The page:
The amount of barometric pressure could be anywhere from 28 inches of Mercury all the way to 31 inches. The exact amount is dependent on where you are located and the current conditions of the climate.

You will have lower air pressure in locations with higher elevations and higher air pressure in places with lower elevations. At sea level, the air pressure is about 14.7 pounds per square inch.

That vacuum that gets created in the interior of the intake manifold can have 0 to 22 inches of Mercury. Depending on the conditions of operation, this number could be higher.

An idle vacuum in the majority of cars will have between 16 and 20 inches of Mercury. You will have a vacuum at an even higher level if the throttle is closed while you’re decelerating.

This happens because the pistons can’t bring in more air through the closed throttle. This results in a much larger vacuum forming in the interior of the intake manifold, probably about 5 inches of Mercury higher.

When you accelerate and the throttle opens, large amounts of air are brought into the engine and the vacuum level falls all the way down to zero. As the throttle gradually closes, the vacuum gradually gets higher.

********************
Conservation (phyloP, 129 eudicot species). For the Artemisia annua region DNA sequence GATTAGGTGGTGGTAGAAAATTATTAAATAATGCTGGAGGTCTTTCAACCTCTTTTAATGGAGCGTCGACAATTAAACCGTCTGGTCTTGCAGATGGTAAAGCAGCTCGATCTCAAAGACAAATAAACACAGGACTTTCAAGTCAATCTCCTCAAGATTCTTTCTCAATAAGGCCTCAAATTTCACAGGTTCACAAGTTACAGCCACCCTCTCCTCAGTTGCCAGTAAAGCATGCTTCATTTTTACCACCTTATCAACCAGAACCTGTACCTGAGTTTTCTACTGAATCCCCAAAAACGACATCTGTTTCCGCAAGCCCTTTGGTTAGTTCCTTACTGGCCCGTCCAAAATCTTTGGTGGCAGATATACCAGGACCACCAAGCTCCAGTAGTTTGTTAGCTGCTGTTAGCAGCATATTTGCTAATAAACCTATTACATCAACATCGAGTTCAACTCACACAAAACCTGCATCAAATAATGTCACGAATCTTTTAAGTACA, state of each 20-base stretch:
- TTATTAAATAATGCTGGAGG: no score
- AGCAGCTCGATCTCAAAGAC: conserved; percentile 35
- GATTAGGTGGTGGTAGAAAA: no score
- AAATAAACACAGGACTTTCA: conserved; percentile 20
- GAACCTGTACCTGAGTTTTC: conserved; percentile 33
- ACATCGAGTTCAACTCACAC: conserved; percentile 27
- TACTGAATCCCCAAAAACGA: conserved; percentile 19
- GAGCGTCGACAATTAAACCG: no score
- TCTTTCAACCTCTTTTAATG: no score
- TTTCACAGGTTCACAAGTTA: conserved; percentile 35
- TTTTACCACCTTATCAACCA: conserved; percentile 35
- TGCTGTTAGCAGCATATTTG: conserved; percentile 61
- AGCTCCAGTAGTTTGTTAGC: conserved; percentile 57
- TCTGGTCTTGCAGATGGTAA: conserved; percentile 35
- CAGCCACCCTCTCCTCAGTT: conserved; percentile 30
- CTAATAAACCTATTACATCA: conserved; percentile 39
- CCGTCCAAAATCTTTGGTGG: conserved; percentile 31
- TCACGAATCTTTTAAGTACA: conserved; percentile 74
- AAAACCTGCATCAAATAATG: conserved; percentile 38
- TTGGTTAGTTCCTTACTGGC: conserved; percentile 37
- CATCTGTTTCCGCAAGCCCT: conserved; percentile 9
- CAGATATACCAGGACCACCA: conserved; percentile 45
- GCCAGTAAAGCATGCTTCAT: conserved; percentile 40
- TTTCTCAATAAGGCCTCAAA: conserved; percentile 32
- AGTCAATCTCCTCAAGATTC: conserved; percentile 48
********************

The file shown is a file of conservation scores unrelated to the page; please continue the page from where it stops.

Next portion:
As you turn on the ignition key prior to the engine starting, the powertrain control module gets a reading of the MAP sensor. This tells the module what the barometric pressure is (also known as atmospheric pressure).

The powertrain control module takes this information into consideration when regulating the mixture of fuel and air. This comes in handy when the air pressure outside changes due to weather or location elevation.

You may have a vehicle that uses a BARO sensor to measure this while other vehicles use a BMAP sensor to measure both.

MAP Sensor Replacement Cost

The cost of replacing the MAP sensor could be anywhere from $130 to $240. This includes the cost of labor which is from $30 to $60 and the cost of parts which is from $100 to $180. These numbers do not include any additional fees and taxes that you’ll have to pay too.

The replacement job itself is very fast. The MAP sensor is located on or near the intake manifold. It is only fastened down by a clip or screw so it will be easy to take this off and replace the sensor. The mechanic will check the sensor and make sure it is operating properly.

Since it’s a very simple job, replacing the MAP sensor on your own is possible for almost anyone.



  1. Vacuum in inches Hg = Barometric pressure (in Hg) – Manifold Absolute Pressure (in Hg).
    If barometric pressure is used as a constant (29.9 in Hg at sea level) then as the MAP goes up, the vacuum will go down. As the MAP reading goes down, the vacuum in the manifold goes up.
    Example: with no running engine Vacuum = 29.9inHg (barometric pressure) – 29.9in Hg (MAP reading) = 0 in Hg.

    This is what you’d read on a scanner and how you would think of what is happening to your engine. This is also what the computer needs in order to make decisions about maintaining the vacuum if you have changes in altitude while driving.